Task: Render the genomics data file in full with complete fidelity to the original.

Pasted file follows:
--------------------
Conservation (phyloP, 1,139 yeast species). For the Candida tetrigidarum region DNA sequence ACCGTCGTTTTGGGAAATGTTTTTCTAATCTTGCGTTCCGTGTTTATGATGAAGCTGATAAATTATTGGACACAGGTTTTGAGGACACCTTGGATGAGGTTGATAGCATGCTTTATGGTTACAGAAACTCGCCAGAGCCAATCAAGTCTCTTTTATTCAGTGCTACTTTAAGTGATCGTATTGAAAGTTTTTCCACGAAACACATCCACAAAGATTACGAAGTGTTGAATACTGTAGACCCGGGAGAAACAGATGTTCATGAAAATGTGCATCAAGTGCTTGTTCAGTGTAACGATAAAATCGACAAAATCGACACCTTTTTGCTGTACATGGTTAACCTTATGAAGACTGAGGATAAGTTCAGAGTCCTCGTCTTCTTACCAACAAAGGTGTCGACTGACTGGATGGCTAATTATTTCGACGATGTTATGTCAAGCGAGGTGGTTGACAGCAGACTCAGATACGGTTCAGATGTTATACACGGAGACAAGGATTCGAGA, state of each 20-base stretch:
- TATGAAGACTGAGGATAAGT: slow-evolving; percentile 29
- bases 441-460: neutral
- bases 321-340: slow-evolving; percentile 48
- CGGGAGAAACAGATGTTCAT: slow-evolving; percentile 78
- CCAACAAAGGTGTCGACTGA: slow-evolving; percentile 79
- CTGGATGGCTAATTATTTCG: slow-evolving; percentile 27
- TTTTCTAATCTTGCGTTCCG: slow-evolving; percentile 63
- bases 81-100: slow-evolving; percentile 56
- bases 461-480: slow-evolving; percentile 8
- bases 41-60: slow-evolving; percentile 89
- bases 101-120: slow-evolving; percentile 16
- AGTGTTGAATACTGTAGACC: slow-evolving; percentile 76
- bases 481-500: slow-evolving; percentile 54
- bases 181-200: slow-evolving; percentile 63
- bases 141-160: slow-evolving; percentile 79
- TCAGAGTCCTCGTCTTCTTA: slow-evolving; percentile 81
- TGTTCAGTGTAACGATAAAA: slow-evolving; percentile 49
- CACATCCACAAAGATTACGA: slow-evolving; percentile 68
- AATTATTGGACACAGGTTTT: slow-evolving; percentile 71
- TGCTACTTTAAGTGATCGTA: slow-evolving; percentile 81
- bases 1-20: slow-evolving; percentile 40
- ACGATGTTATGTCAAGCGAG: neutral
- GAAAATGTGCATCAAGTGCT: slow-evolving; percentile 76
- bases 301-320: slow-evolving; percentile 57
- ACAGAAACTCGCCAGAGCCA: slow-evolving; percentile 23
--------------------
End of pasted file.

Conservation (phyloP, 1,139 yeast species). For the Candida tetrigidarum region DNA sequence ACCGTCGTTTTGGGAAATGTTTTTCTAATCTTGCGTTCCGTGTTTATGATGAAGCTGATAAATTATTGGACACAGGTTTTGAGGACACCTTGGATGAGGTTGATAGCATGCTTTATGGTTACAGAAACTCGCCAGAGCCAATCAAGTCTCTTTTATTCAGTGCTACTTTAAGTGATCGTATTGAAAGTTTTTCCACGAAACACATCCACAAAGATTACGAAGTGTTGAATACTGTAGACCCGGGAGAAACAGATGTTCATGAAAATGTGCATCAAGTGCTTGTTCAGTGTAACGATAAAATCGACAAAATCGACACCTTTTTGCTGTACATGGTTAACCTTATGAAGACTGAGGATAAGTTCAGAGTCCTCGTCTTCTTACCAACAAAGGTGTCGACTGACTGGATGGCTAATTATTTCGACGATGTTATGTCAAGCGAGGTGGTTGACAGCAGACTCAGATACGGTTCAGATGTTATACACGGAGACAAGGATTCGAGA, state of each 20-base stretch:
- TATGAAGACTGAGGATAAGT: slow-evolving; percentile 29
- bases 441-460: neutral
- bases 321-340: slow-evolving; percentile 48
- CGGGAGAAACAGATGTTCAT: slow-evolving; percentile 78
- CCAACAAAGGTGTCGACTGA: slow-evolving; percentile 79
- CTGGATGGCTAATTATTTCG: slow-evolving; percentile 27
- TTTTCTAATCTTGCGTTCCG: slow-evolving; percentile 63
- bases 81-100: slow-evolving; percentile 56
- bases 461-480: slow-evolving; percentile 8
- bases 41-60: slow-evolving; percentile 89
- bases 101-120: slow-evolving; percentile 16
- AGTGTTGAATACTGTAGACC: slow-evolving; percentile 76
- bases 481-500: slow-evolving; percentile 54
- bases 181-200: slow-evolving; percentile 63
- bases 141-160: slow-evolving; percentile 79
- TCAGAGTCCTCGTCTTCTTA: slow-evolving; percentile 81
- TGTTCAGTGTAACGATAAAA: slow-evolving; percentile 49
- CACATCCACAAAGATTACGA: slow-evolving; percentile 68
- AATTATTGGACACAGGTTTT: slow-evolving; percentile 71
- TGCTACTTTAAGTGATCGTA: slow-evolving; percentile 81
- bases 1-20: slow-evolving; percentile 40
- ACGATGTTATGTCAAGCGAG: neutral
- GAAAATGTGCATCAAGTGCT: slow-evolving; percentile 76
- bases 301-320: slow-evolving; percentile 57
- ACAGAAACTCGCCAGAGCCA: slow-evolving; percentile 23